The week ending Saturday, Aug. 11, 2018, was a busy one for marijuana reform. Oklahoma walked back some draconian medical marijuana policy, but will it stick? Yet another study finds that legalized marijuana doesn’t increase youth’s cannabis use. And a congressman finally throws a bone to federal employees who use medical marijuana.
Here’s a closer look at the headlines for the week.
Governor’s Reprieve is Not a Sign that Oklahoma’s Medical Marijuana is OK
Republican Gov. Mary Fallin signed a revised set of emergency rules for Oklahoma’s medical marijuana program. Under the new emergency rules signed on Monday, Aug. 6, 2018, several of the controversial rules approved by the Oklahoma State Department Of Health (OSDH) in late July 2018 were eliminated.
Fallin called the new rules “very basic” in a press release. Fallin also stated that the regulations were “the best option in developing a popular regulatory framework.” The new emergency rules effectively revokes some of the restrictive rules that Fallin initially backed in early July 2018, including:
- A ban on smokable marijuana
- A mandate requiring all dispensaries to have a pharmacist onsite
- A THC-limit on state-sanctioned marijuana
- Women “of childbearing years” be subjected to a pregnancy test as a prerequisite for a medical marijuana license
Good news, right? Unfortunately, not so much.
The following Wednesday, Aug. 8, 2018, Interim Health Commissioner Tom Bates told a bipartisan group of lawmakers that a special legislative session is needed to fix the state’s revised medical marijuana rules before the regular legislative session in February 2019.
This is hardly democracy. Oklahoma’s voters cast their ballot for State Question 788 in order to have ease of access to medical marijuana.
And Oklahomans are tired of prohibition — 56.86 percent of the state’s voters cast their ballots in support of being allowed to legally consume smokable marijuana, possess up to 3 ounces, or 85 grams, of cannabis, cultivate six mature plants and six seedlings, and maintain no more than 8 ounces, or 226.8 g, of dried marijuana in their homes. But the voters are again being outflanked by political forces within the OSDH under the guise of knowing what’s best for the public. While the state’s new emergency regulations have pacified the voters for now, chances are that will change dramatically after the November 2018 election.
Study Finds Proximity of Dispensaries Inconsequential to Teen Use
Medical marijuana is legal in 29 states and the District of Columbia, and gee, fewer kids overall are using marijuana, according to a report in Marijuana Moment. But while prohibitionists have continually insisted that recreational and medical marijuana reach school-age children, a new study shows otherwise.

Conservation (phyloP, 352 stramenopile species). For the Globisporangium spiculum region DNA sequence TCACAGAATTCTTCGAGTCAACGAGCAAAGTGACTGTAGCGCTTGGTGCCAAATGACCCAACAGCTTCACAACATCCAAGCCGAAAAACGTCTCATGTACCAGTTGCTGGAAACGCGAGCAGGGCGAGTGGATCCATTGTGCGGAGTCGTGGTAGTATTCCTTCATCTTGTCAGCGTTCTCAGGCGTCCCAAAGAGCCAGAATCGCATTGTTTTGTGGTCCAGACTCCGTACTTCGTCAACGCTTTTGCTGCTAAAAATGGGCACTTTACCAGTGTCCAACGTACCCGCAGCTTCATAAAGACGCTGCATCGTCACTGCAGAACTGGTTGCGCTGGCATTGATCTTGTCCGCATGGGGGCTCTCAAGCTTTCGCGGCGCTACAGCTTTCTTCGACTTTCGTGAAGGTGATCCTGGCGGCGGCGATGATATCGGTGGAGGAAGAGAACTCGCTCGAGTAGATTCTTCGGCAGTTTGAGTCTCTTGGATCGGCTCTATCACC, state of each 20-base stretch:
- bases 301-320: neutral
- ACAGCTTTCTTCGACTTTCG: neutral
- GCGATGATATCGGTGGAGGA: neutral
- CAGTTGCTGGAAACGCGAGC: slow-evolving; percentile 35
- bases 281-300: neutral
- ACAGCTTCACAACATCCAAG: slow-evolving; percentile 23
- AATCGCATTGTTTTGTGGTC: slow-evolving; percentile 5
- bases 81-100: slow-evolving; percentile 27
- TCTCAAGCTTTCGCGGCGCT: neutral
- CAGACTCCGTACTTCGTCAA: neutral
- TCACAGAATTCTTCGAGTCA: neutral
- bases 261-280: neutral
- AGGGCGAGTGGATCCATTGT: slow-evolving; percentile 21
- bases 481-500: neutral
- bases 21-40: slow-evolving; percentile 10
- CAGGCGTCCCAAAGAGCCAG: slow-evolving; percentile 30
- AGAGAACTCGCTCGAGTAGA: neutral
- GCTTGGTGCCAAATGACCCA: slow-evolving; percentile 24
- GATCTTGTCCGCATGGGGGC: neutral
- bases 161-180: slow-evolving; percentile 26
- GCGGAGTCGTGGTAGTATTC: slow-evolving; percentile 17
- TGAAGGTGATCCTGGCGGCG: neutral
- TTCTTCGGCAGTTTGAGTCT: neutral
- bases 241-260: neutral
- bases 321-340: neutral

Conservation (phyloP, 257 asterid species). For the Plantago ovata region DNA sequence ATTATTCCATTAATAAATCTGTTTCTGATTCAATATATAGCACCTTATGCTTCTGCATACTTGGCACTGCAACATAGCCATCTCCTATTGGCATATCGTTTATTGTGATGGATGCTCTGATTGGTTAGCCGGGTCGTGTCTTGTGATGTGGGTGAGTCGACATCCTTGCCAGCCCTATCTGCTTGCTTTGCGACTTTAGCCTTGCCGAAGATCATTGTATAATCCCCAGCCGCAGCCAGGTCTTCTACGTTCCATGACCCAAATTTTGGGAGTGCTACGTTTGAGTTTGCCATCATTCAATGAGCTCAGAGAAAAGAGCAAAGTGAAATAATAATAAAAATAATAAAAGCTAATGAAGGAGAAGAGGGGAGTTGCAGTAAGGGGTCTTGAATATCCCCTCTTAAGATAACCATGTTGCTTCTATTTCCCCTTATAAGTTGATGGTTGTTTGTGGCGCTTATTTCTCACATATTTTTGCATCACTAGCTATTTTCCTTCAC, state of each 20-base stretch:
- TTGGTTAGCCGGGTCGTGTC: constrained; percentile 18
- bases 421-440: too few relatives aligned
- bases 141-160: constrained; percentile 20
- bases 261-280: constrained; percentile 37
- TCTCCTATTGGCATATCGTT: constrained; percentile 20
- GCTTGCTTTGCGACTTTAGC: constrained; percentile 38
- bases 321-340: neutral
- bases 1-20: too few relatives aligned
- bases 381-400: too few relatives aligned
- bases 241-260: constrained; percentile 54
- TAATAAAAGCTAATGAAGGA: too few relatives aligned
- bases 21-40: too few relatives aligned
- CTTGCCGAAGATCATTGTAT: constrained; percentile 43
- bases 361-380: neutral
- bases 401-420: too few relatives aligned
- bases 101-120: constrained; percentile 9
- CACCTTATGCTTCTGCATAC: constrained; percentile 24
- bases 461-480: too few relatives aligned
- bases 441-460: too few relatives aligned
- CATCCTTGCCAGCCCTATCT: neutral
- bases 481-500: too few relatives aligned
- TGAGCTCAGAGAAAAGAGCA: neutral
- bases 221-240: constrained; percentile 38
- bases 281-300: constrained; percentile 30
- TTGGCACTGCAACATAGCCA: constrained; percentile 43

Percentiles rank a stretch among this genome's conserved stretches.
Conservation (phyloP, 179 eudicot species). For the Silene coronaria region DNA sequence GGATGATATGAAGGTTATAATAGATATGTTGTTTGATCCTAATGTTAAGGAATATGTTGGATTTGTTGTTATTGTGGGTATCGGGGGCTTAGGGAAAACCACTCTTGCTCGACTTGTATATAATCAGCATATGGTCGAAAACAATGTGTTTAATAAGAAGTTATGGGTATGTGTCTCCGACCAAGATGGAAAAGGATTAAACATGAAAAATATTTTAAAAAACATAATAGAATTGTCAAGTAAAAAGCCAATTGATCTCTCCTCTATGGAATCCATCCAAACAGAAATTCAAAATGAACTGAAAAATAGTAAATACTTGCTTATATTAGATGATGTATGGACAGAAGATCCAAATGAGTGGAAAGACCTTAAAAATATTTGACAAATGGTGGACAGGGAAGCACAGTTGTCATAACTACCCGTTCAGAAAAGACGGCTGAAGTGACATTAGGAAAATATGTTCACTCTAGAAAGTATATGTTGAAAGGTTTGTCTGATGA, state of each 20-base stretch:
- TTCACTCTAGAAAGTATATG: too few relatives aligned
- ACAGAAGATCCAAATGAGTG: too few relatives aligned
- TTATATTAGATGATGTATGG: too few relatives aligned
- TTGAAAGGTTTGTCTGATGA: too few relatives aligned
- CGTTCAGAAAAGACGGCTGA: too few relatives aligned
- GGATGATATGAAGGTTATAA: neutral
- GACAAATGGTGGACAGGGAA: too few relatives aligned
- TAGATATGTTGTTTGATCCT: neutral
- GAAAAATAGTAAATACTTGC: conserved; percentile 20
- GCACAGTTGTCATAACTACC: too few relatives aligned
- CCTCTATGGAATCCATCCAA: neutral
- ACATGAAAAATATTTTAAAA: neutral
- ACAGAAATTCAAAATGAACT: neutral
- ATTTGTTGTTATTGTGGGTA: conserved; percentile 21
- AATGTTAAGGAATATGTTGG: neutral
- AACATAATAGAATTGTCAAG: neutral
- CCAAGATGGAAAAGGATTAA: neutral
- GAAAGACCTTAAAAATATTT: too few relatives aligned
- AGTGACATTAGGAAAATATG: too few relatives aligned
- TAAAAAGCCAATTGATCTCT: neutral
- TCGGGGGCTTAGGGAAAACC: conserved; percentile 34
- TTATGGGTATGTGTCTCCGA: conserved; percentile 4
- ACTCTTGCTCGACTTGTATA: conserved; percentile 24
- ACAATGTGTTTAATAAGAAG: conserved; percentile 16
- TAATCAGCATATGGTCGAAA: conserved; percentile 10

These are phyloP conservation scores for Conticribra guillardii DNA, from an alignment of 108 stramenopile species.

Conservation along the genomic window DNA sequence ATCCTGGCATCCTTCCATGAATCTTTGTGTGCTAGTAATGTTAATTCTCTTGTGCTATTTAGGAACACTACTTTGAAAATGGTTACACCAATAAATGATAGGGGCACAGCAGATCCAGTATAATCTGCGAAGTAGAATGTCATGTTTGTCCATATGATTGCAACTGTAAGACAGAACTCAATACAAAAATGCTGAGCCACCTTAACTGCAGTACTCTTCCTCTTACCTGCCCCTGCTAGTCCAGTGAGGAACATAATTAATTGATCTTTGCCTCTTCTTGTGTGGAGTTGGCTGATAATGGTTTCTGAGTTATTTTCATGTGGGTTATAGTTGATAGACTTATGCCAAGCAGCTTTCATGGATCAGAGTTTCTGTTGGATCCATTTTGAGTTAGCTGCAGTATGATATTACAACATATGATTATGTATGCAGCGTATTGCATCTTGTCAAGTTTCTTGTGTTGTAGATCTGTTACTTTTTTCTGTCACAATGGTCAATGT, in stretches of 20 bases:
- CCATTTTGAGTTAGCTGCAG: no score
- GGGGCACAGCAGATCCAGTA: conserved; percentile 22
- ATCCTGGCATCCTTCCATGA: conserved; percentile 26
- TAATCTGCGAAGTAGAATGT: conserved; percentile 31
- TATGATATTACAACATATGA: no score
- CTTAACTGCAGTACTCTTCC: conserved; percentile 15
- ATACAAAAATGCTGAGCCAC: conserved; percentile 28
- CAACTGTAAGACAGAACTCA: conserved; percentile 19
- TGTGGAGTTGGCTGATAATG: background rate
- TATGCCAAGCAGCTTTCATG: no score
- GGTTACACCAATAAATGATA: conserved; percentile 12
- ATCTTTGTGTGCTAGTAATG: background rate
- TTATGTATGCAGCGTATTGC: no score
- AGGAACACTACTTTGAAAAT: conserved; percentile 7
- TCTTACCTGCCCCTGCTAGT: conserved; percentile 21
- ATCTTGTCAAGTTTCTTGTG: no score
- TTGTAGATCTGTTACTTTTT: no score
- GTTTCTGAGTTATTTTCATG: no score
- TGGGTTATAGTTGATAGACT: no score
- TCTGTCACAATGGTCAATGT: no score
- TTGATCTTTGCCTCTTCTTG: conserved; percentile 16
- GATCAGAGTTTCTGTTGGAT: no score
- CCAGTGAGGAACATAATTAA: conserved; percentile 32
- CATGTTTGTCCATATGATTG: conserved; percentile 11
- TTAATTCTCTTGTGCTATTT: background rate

A team of researchers from the University of California, San Diego Department of Family Medicine and Public Health analyzed the data of 46,000 students from 117 randomly selected schools in California and concluded: “There was no evidence supporting the association of medical marijuana availability, price, or product variety around schools with adolescents’ marijuana use and susceptibility to use.”
Prohibitionists will assert otherwise, but as the Washington Post’s Wonkblog reports, studies have consistently found that teen marijuana use decreases in legalized states.
At this point, prohibitions need to find a new argument for keeping marijuana use illegal. Each time prohibitions cry that regulated adult access encourages teen marijuana use, they are pushing propaganda.
Florida Congress Member Wants Protection for Federal Employees Who Use Medical Marijuana
Florida Democratic US Rep. Charlie Crist seems to understand that drug testing policies for federal employees are antiquated and a real problem for government workers who medicate with cannabis. Crist introduced legislation on July 26, 2018 to ensure federal employees’ and veterans’ employment opportunities are protected.
“Medical marijuana is an issue of compassion, and in the veterans’ community, access is even more important as more and more veterans are turning to cannabis to address chronic pain and PTSD,” Crist wrote in a press release. “Our bipartisan bill would protect federal employment for those in compliance with their state’s cannabis laws. Because our veterans shouldn’t have to choose between treatment options or job opportunities.”
Co-sponsored by Georgia Republican US Rep. Drew Ferguson, the Fairness in Federal Drug Testing Under State Laws Act, was introduced as a means of protecting all federal workers, of which “one third” are veterans.
“We appreciate your bipartisan leadership on this issue because it is so essential. Self-care and gainful employment are critical components of lifelong success for not just veterans but all Americans,” wrote Veterans Cannabis Coalition co-founders Eric Goepel and Bill Ferguson in a letter of support.
Allowing for responsible cannabis use by adults is a commonsense issue. Marijuana is less harmful than alcohol or opioid-based medication. Today’s medical marijuana patients should be permitted the same liberty and opportunities as those who drink off-hours, or take prescription medication to maintain a façade of normalcy and decorum.